Your treatment plan will have many moving parts. Your team will look at any underlying liver disease, other serious health conditions and the malignant tumors caused by HCC. Ideally, you would have a multidisciplinary team of specialists from a cancer center or hospital with significant experience treating liver cancer. Experts are required to accurately diagnose and stage the cancer, plan effective treatment and coordinate supportive care to help manage side effects.
Depending on your diagnosis, you may consider participating in a clinical trial. As you and your doctors discuss treatment options, ask about clinical trials taking place in the U.S. and in other parts of the world. In some situations, a clinical trial may offer the best chance for a positive outcome. Every trial has certain eligibility requirements and some may be closed. Check back often for new trials.
Seeking a second opinion is encouraged, especially if your physician does not have extensive experience treating liver cancer. Consulting with another physician does not mean you mistrust your doctor. Rather, it means you are taking control of your health. Another opinion will confirm your current treatment plan or add new recommendations to consider. Never feel guilty for gathering as much information as you can. You deserve to know all your options so you can make more confident decisions.
Pushing Past the Stigma
No one deserves cancer, regardless of lifestyle choices. Yet many medical conditions, including HCC, are often accompanied by “disease stigma.” Disease stigma occurs when people make negative assumptions about or assign blame to individuals with certain diagnoses.
Because HCC is often related to underlying conditions that are directly related to lifestyle choices, some people diagnosed with it feel embarrassed and ashamed. These intense feelings can cause them to withdraw. They may avoid friends and family, which can affect their emotional well-being. They may even avoid medical appointments, which, in turn, can affect their outcome. Loved ones and caregivers can also feel this burden.
So, how do you get past feeling guilt or embarrassment that you or your loved one is responsible for this diagnosis? Surround yourself with support, and remember that you do not have to face HCC alone. A variety of resources at most cancer centers and hospitals and through advocacy groups are available to offer support. Talking with others whose lives are affected by HCC will be invaluable. Supportive care specialists address the emotional, practical and spiritual issues that may affect you, your caregiver and/or your loved ones. Access these services as soon as possible.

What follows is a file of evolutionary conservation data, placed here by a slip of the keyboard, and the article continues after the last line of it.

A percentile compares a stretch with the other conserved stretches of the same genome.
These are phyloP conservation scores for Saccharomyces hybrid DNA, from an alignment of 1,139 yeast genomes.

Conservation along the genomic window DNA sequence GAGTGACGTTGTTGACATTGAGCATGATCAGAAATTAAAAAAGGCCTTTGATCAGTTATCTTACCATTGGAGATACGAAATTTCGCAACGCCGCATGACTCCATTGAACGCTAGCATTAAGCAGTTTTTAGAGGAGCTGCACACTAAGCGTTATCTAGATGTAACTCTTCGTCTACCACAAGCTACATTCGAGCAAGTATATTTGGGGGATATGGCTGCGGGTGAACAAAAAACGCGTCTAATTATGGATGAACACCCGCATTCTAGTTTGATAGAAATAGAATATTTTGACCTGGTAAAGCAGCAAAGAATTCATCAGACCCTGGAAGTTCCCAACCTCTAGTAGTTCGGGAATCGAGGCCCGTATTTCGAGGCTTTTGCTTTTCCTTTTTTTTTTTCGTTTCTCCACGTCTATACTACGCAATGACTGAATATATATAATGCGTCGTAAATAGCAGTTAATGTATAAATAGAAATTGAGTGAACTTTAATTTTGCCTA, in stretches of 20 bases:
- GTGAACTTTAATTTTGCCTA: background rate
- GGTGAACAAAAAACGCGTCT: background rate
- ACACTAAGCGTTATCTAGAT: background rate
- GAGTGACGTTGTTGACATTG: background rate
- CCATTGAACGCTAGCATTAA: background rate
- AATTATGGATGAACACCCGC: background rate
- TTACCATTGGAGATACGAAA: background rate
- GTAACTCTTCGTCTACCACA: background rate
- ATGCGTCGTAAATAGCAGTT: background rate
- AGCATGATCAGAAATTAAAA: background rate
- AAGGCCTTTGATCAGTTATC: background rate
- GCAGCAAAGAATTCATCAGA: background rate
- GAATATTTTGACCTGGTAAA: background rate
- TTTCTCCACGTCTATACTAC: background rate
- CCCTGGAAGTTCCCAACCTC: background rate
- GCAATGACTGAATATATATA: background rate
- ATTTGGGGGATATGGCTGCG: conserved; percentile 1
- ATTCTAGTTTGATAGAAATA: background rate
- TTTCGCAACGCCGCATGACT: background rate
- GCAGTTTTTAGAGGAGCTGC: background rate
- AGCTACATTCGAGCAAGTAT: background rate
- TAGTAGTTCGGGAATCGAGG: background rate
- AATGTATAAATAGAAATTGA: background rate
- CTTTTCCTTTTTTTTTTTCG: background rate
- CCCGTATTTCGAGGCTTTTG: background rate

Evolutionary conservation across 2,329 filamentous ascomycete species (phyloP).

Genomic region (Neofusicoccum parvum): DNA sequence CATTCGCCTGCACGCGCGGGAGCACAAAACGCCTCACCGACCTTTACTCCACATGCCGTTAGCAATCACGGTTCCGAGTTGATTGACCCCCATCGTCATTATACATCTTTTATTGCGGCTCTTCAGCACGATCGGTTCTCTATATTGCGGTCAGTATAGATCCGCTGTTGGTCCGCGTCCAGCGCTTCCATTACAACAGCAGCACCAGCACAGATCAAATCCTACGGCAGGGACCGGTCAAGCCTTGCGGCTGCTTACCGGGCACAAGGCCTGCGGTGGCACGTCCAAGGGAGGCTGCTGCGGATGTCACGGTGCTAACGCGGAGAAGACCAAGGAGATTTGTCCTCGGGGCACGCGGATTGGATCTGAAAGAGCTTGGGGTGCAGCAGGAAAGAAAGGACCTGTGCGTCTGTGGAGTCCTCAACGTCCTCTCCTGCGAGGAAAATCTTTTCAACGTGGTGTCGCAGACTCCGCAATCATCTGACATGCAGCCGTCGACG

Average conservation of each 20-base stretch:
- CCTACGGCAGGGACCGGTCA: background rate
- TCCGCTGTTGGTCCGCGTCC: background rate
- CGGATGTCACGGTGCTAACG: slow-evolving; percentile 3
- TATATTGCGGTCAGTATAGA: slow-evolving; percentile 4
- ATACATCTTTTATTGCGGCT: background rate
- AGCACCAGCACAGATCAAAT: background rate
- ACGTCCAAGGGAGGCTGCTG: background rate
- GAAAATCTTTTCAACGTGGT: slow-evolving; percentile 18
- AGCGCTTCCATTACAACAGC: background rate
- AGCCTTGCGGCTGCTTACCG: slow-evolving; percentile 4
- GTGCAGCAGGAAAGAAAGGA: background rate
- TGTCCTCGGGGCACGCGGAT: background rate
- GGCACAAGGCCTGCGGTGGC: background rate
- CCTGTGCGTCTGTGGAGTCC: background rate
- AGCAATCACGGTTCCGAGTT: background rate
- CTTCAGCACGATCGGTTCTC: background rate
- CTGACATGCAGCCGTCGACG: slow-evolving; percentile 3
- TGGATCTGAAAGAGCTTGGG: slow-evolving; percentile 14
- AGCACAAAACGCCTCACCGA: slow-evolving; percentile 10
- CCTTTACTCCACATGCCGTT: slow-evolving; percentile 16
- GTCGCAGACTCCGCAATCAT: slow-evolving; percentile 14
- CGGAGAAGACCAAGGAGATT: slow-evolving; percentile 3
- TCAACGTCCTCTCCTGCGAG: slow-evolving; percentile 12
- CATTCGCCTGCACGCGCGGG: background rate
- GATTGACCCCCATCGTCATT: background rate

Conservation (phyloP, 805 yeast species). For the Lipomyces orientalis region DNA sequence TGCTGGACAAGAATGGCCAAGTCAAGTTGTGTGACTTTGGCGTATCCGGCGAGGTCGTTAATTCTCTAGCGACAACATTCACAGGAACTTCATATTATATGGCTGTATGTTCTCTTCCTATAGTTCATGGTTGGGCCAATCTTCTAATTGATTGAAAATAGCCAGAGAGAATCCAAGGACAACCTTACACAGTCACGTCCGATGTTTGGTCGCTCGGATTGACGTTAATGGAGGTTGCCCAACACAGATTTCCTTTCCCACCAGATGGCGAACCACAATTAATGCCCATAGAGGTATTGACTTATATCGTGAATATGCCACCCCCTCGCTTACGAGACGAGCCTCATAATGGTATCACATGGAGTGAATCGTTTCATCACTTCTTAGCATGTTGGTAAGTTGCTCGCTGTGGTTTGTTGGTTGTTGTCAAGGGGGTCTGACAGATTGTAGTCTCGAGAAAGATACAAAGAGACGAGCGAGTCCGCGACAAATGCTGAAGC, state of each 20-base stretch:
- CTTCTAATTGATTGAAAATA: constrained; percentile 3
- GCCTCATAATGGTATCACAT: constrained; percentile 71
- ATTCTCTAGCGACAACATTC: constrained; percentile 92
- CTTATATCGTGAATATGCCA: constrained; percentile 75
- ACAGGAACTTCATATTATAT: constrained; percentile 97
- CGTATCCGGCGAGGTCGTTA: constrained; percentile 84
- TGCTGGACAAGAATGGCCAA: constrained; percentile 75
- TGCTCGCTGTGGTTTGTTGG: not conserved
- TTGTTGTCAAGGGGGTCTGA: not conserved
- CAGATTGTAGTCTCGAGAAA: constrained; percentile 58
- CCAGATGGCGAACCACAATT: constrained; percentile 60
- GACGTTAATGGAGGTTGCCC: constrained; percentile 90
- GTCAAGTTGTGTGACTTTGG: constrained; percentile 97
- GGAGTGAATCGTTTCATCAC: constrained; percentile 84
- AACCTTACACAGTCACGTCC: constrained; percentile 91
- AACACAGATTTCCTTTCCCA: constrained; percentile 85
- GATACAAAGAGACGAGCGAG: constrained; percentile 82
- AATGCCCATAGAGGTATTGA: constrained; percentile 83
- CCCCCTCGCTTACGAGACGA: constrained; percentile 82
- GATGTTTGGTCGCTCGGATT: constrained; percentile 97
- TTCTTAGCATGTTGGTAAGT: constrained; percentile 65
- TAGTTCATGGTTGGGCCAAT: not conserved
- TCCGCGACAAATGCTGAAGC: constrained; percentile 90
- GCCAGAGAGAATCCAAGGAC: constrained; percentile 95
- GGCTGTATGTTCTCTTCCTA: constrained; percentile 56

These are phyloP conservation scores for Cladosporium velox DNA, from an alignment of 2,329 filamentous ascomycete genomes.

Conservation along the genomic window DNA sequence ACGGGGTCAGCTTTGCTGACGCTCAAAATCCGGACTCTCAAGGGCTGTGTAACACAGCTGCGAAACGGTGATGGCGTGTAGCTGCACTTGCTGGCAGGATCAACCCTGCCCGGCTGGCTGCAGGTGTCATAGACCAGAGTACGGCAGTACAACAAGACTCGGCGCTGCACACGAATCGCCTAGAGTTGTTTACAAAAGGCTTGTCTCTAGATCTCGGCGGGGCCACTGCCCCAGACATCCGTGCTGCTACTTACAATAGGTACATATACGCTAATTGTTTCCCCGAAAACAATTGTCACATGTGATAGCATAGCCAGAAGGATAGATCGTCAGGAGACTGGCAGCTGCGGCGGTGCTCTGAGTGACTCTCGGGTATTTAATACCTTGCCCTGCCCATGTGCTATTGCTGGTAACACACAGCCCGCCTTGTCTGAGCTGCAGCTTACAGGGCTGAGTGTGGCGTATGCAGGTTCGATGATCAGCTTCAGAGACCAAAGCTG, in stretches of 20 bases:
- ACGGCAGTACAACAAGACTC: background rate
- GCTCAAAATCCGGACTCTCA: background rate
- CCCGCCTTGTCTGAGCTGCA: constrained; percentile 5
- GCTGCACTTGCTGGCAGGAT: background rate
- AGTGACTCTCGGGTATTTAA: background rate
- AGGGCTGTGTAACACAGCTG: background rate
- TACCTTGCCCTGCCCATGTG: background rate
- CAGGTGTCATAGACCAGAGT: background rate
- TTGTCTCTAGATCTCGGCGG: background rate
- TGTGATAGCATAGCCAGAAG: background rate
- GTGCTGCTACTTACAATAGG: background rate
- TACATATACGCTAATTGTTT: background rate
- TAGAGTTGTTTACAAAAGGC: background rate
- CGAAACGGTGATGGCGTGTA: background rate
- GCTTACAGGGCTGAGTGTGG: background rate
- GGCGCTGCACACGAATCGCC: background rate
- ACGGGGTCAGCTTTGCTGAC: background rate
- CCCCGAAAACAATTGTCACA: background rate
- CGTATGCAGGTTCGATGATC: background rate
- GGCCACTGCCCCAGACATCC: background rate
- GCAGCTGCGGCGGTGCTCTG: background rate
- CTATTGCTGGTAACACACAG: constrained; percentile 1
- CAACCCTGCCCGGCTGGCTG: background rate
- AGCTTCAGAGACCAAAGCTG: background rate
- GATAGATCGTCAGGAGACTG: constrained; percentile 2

In the U.S., HCC is more commonly associated with the following risk factors. Although many are out of your control, you can make lifestyle choices that may reduce your chance of an underlying condition giving rise to liver cancer. In some cases, no risk factors are found, and it is not known what causes the liver to become compromised and vulnerable to HCC.
Age: Older than 60
Ethnicity (U.S.): Higher incidence rates are found in Asians and Pacific Islanders, African Americans, Hispanics and American Indians/Alaska Natives
Lifestyle: Cirrhosis, NASH, obesity and certain environmental factors
Positive for hepatitis B or hepatitis C: Ask your doctor about hepatitis B vaccinations and blood tests for the presence of hepatitis C
- Your body cannot survive without your liver, a vital organ that performs more than 500 important functions.
- If you have NASH, changing some lifestyle habits may help you manage your condition.